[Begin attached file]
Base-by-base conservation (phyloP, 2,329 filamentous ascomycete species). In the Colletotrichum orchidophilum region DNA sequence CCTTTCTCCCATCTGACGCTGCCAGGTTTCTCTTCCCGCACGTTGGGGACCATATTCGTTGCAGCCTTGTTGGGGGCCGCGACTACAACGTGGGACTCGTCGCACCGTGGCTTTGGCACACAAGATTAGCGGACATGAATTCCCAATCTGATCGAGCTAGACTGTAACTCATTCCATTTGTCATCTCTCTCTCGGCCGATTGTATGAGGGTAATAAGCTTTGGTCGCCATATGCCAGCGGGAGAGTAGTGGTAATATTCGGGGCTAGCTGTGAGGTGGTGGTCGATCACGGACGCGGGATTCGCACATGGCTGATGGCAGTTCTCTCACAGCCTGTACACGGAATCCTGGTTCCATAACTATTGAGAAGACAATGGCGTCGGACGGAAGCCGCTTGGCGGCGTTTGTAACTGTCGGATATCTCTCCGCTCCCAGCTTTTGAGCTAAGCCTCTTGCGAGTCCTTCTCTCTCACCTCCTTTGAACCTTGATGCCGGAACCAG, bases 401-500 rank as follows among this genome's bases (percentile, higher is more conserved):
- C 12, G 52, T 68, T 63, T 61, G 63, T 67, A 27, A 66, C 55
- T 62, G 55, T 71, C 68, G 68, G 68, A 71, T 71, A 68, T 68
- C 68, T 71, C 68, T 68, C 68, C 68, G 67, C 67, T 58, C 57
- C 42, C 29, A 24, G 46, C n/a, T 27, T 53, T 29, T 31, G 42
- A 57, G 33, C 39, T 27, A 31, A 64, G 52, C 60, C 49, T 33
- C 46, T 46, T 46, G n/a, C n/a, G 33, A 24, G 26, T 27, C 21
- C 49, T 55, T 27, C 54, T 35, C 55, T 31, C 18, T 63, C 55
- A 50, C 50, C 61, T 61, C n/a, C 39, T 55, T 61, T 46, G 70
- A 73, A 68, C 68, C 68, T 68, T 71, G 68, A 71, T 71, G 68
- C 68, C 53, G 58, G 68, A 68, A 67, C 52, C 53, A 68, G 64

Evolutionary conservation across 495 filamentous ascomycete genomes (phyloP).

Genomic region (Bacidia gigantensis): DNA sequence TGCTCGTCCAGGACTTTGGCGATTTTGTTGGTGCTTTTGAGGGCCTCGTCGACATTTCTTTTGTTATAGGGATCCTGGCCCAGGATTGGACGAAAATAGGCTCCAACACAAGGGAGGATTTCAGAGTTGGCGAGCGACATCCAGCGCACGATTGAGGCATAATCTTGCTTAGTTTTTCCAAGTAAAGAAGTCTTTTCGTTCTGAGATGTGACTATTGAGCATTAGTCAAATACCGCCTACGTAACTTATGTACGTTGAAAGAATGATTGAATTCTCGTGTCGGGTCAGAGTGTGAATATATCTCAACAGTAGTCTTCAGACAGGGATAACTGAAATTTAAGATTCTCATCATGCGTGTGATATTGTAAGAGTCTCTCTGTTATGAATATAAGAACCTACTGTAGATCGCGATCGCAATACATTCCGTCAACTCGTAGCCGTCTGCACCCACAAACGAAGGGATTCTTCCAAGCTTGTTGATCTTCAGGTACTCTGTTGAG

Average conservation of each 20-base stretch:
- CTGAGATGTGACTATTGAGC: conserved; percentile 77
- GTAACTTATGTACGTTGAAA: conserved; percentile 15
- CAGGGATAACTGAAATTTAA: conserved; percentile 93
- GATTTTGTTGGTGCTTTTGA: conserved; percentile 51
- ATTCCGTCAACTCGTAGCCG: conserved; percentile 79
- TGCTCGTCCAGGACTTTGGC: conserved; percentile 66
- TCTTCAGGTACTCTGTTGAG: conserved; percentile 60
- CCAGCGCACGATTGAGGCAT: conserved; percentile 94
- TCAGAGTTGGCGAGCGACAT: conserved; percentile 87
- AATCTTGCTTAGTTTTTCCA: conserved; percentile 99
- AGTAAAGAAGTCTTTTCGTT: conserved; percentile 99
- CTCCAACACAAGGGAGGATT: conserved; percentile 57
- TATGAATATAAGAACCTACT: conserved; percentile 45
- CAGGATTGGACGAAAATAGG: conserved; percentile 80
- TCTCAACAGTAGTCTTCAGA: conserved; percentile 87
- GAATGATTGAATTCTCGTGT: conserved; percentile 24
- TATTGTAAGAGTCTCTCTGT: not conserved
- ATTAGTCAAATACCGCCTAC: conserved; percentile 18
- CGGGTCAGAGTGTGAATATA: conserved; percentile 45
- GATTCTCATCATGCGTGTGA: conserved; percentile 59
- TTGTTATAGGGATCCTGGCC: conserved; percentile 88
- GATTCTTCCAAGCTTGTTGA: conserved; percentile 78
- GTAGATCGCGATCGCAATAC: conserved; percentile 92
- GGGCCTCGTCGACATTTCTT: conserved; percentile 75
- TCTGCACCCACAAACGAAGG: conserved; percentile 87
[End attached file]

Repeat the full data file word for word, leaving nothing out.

Base-by-base conservation (phyloP, 2,329 filamentous ascomycete species). In the Colletotrichum orchidophilum region DNA sequence CCTTTCTCCCATCTGACGCTGCCAGGTTTCTCTTCCCGCACGTTGGGGACCATATTCGTTGCAGCCTTGTTGGGGGCCGCGACTACAACGTGGGACTCGTCGCACCGTGGCTTTGGCACACAAGATTAGCGGACATGAATTCCCAATCTGATCGAGCTAGACTGTAACTCATTCCATTTGTCATCTCTCTCTCGGCCGATTGTATGAGGGTAATAAGCTTTGGTCGCCATATGCCAGCGGGAGAGTAGTGGTAATATTCGGGGCTAGCTGTGAGGTGGTGGTCGATCACGGACGCGGGATTCGCACATGGCTGATGGCAGTTCTCTCACAGCCTGTACACGGAATCCTGGTTCCATAACTATTGAGAAGACAATGGCGTCGGACGGAAGCCGCTTGGCGGCGTTTGTAACTGTCGGATATCTCTCCGCTCCCAGCTTTTGAGCTAAGCCTCTTGCGAGTCCTTCTCTCTCACCTCCTTTGAACCTTGATGCCGGAACCAG, bases 401-500 rank as follows among this genome's bases (percentile, higher is more conserved):
- C 12, G 52, T 68, T 63, T 61, G 63, T 67, A 27, A 66, C 55
- T 62, G 55, T 71, C 68, G 68, G 68, A 71, T 71, A 68, T 68
- C 68, T 71, C 68, T 68, C 68, C 68, G 67, C 67, T 58, C 57
- C 42, C 29, A 24, G 46, C n/a, T 27, T 53, T 29, T 31, G 42
- A 57, G 33, C 39, T 27, A 31, A 64, G 52, C 60, C 49, T 33
- C 46, T 46, T 46, G n/a, C n/a, G 33, A 24, G 26, T 27, C 21
- C 49, T 55, T 27, C 54, T 35, C 55, T 31, C 18, T 63, C 55
- A 50, C 50, C 61, T 61, C n/a, C 39, T 55, T 61, T 46, G 70
- A 73, A 68, C 68, C 68, T 68, T 71, G 68, A 71, T 71, G 68
- C 68, C 53, G 58, G 68, A 68, A 67, C 52, C 53, A 68, G 64

Evolutionary conservation across 495 filamentous ascomycete genomes (phyloP).

Genomic region (Bacidia gigantensis): DNA sequence TGCTCGTCCAGGACTTTGGCGATTTTGTTGGTGCTTTTGAGGGCCTCGTCGACATTTCTTTTGTTATAGGGATCCTGGCCCAGGATTGGACGAAAATAGGCTCCAACACAAGGGAGGATTTCAGAGTTGGCGAGCGACATCCAGCGCACGATTGAGGCATAATCTTGCTTAGTTTTTCCAAGTAAAGAAGTCTTTTCGTTCTGAGATGTGACTATTGAGCATTAGTCAAATACCGCCTACGTAACTTATGTACGTTGAAAGAATGATTGAATTCTCGTGTCGGGTCAGAGTGTGAATATATCTCAACAGTAGTCTTCAGACAGGGATAACTGAAATTTAAGATTCTCATCATGCGTGTGATATTGTAAGAGTCTCTCTGTTATGAATATAAGAACCTACTGTAGATCGCGATCGCAATACATTCCGTCAACTCGTAGCCGTCTGCACCCACAAACGAAGGGATTCTTCCAAGCTTGTTGATCTTCAGGTACTCTGTTGAG

Average conservation of each 20-base stretch:
- CTGAGATGTGACTATTGAGC: conserved; percentile 77
- GTAACTTATGTACGTTGAAA: conserved; percentile 15
- CAGGGATAACTGAAATTTAA: conserved; percentile 93
- GATTTTGTTGGTGCTTTTGA: conserved; percentile 51
- ATTCCGTCAACTCGTAGCCG: conserved; percentile 79
- TGCTCGTCCAGGACTTTGGC: conserved; percentile 66
- TCTTCAGGTACTCTGTTGAG: conserved; percentile 60
- CCAGCGCACGATTGAGGCAT: conserved; percentile 94
- TCAGAGTTGGCGAGCGACAT: conserved; percentile 87
- AATCTTGCTTAGTTTTTCCA: conserved; percentile 99
- AGTAAAGAAGTCTTTTCGTT: conserved; percentile 99
- CTCCAACACAAGGGAGGATT: conserved; percentile 57
- TATGAATATAAGAACCTACT: conserved; percentile 45
- CAGGATTGGACGAAAATAGG: conserved; percentile 80
- TCTCAACAGTAGTCTTCAGA: conserved; percentile 87
- GAATGATTGAATTCTCGTGT: conserved; percentile 24
- TATTGTAAGAGTCTCTCTGT: not conserved
- ATTAGTCAAATACCGCCTAC: conserved; percentile 18
- CGGGTCAGAGTGTGAATATA: conserved; percentile 45
- GATTCTCATCATGCGTGTGA: conserved; percentile 59
- TTGTTATAGGGATCCTGGCC: conserved; percentile 88
- GATTCTTCCAAGCTTGTTGA: conserved; percentile 78
- GTAGATCGCGATCGCAATAC: conserved; percentile 92
- GGGCCTCGTCGACATTTCTT: conserved; percentile 75
- TCTGCACCCACAAACGAAGG: conserved; percentile 87